I've led a school whose faculty and students examine and discuss and debate every aspect of our law and legal system. And what I've learned most is that no one has a monopoly on truth or wisdom. I've learned that we make progress by listening to each other, across every apparent political or ideological divide.— Elena Kagan
The most stunning Elena Kagan quotes that will activate your inner potential
In fact, corporate and union moneys go overwhelmingly to incumbents, so limiting that money, as Congress did in the campaign finance law, may be the single most self-denying thing that Congress has ever done.
Law matters, because it keeps us safe, because it protects our most fundamental rights and freedoms, and because it is the foundation of our democracy.
Suppose a State said that, Because we think that the focus of marriage really should be on procreation, we are not going to give marriage licenses anymore to any couple where both people are over the age of 55. Would that be constitutional?
It was a very cool thing to be a smart girl, as opposed to some other, different kind. And I think that made a great deal of difference to me growing up and in my life afterward.
I have no regrets. I don't believe in looking back. What I am proudest of? Working really hard... and achieving as much as I could.
Like all Jews, I was probably at a Chinese restaurant!
Perhaps most important, judges will have goals.
And because this is so, judges will often try to mold and steer the law in order to promote certain ethical values and achieve certain social ends. Such activity is not necessarily wrong or invalid.
It is absolutely true that I have served in two Democratic administrations.
You can tell something from me and my political views from that.
American radicals cannot afford to become their own worst enemies. In unity lies their only hope.
The Supreme Court, of course, has the responsibility of ensuring that our government never oversteps its proper bounds or violates the rights of individuals. But the Court must also recognize the limits on itself and respect the choices made by the American people.
When the Senate ceases to engage nominees in meaningful discussion of legal issues, the confirmation process takes on an air of vacuity and farce, and the Senate becomes incapable of either properly evaluating nominees or appropriately educating the public.
I owe a debt of gratitude to two other living Justices.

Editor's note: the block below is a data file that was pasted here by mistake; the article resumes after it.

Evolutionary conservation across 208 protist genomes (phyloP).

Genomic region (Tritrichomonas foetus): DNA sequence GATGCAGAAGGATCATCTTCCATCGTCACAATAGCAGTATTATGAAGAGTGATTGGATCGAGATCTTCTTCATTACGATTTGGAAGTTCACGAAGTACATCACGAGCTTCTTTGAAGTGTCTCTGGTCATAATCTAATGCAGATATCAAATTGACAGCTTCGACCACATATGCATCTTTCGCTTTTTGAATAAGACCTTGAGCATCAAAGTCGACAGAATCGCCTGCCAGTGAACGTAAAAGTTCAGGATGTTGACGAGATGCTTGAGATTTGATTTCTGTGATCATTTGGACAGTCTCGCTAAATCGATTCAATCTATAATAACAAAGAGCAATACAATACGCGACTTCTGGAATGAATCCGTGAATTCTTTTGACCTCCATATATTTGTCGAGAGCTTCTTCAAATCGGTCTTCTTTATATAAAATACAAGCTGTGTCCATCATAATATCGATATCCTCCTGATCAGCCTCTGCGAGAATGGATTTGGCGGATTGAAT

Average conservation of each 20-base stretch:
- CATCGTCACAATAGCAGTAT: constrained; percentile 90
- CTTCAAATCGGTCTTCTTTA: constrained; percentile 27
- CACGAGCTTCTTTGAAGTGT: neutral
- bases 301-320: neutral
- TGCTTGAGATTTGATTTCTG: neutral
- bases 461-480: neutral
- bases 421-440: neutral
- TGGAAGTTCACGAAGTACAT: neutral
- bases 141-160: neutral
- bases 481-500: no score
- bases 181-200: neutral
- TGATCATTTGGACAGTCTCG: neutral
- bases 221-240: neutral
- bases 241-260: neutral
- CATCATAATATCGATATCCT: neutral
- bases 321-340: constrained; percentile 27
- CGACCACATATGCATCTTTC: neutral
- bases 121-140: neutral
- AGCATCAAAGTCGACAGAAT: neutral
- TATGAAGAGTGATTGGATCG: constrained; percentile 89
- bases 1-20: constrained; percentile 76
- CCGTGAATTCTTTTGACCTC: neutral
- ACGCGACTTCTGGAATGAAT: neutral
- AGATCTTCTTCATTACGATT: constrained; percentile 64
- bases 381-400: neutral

Sandra Day O'Connor and Ruth Bader Ginsburg paved the way for me and so many other women in my generation. Their pioneering lives have created boundless possibilities for women in the law. I thank them for their inspiration and also for the personal kindnesses they have shown me.
I think the nine justices think the solicitor general is the 35th clerk.
What my political views or my constitutional views are just doesn't matter.
In our own times, a coherent socialist movement is nowhere to be found in the United States. Americans are more likely to speak of a golden past than of a golden future, of capitalism's glories than of socialism's greatness.
To have the opportunity to lead the Solicitor General's office is the honor of a lifetime. As you know, this is an office with a long and rich tradition, not only of extraordinary legal skill but also of extraordinary professionalism and integrity. That is due, in large measure, to the people who have led it.
If I am confirmed, I will commit to show Heller and the principles articulated in it the full measure of respect that is due to all constitution decisions of the court.
I do not espouse the unitarian position.
President Clinton's assertion of directive authority over administration, more than President Reagan's assertion of a general supervisory authority, raises serious constitutional questions.
It's not that there are no masters, but that there are many.
And the job of the solicitor general is to balance those masters and to accommodate them all, each in their proper places, wisely and well and in so doing to represent the people of the United States.
There is no federal constitutional right to same-sex marriage.
I think that if there are positions that you can't argue.
.. then the responsibility is probably to resign. If one's own conscience is opposed to the requirements and responsibilities of the job, then it's time to leave the job.
If there is an ‘overabundance’ of an idea in the absence of direct governmental action - which there well might be when compared with some ideal state of public debate - then action disfavoring that idea might ‘un-skew,’ rather than skew, public discourse.
My politics would be, must be, have to be, completely separate from my judgment.
And what my constitutional values are are wholly irrelevant to the job, and so neither you nor anyone else will know what they are.
I think people are great in many different ways.
So, I think some justices are great because they have extraordinary wisdom, they have an understanding of how to apply the law in their times in a way that's completely consistent with the text of the law and the purposes of the law, and in a way that's completely right for the times in which they live in.